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    HRT Linked to Shorter but Better-Quality Life

    Short-Term Hormone Therapy Can Shorten Life by Weeks but Improve Quality

    WHI Revisited continued...

    Women with mild symptoms gained from three to four months of life expectancy and quality of life. The increased expectancy was found in women regardless of their risk of heart disease.

    The researchers found that the longer hormones are used to relieve symptoms, the larger the gains in quality of life. According to the model, even women at high risk of heart disease gained more than eight months in quality of life by increasing hormone therapy from two years to five years.

    "If the only goal were to maximize survival then nobody should take hormone therapy," Col says. "But for most women who are considering it for symptom relief, quality of life is the main consideration."

    While warning that women who have an extremely high risk for heart disease may not be good candidates for the therapy, Col says the benefits of short-term hormone therapy use appear to outweigh the risks for most symptomatic women.

    'On the Same Page'

    North American Menopause Society President Wulf Utian, MD, PhD, agrees, but he says the newly developed computer model adds little to the clinical picture.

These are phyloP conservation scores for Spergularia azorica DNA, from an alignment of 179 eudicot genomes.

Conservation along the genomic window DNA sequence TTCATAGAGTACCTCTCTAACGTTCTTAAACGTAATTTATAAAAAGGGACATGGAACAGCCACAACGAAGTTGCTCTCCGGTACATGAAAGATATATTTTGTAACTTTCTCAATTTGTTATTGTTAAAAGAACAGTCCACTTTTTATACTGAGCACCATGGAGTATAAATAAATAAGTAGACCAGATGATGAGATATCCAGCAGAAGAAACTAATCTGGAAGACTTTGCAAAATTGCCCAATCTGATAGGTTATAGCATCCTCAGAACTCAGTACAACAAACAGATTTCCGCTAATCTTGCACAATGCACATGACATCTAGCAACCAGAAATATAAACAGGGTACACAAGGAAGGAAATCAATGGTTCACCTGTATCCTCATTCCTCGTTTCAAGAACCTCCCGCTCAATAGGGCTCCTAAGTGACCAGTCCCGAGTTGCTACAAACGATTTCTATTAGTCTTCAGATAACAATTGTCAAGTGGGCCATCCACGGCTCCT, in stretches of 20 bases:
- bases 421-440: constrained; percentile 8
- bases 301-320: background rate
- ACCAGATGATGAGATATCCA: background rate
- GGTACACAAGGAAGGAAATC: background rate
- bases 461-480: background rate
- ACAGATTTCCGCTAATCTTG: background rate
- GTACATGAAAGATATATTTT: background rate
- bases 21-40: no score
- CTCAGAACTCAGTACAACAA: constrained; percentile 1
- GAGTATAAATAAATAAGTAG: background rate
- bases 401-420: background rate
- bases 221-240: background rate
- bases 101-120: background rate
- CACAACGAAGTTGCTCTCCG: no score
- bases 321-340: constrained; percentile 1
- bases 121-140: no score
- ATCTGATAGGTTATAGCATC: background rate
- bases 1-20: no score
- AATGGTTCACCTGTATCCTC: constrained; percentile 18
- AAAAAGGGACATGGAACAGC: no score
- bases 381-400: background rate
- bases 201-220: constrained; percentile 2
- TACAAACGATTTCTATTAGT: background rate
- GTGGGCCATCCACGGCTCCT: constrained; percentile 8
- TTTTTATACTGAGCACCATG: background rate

The model uses WHI data to simulate the effects of short-term hormone use on 50-year-old menopausal women. Utian points out that the vast majority of women participating in the WHI were much older and very few of them had symptoms related to menopause.

    While a clear increased risk for blood clots has been shown with short-term use of hormones, there is little clinical evidence for an increase in heart attack or breast cancer risk with short-term use, Utian says. And there is absolutely no evidence indicating an increased risk of death from heart disease among younger women taking hormones for symptom relief.

    For the last three years, Utian has led the North American Menopause Society's advisory panel on hormone therapy. The group is finalizing its 2004 report.

    "It seems more and more that we are all on the same page in saying that symptomatic women shouldn't be concerned about taking hormone therapy for one, two, or even three years," he says.

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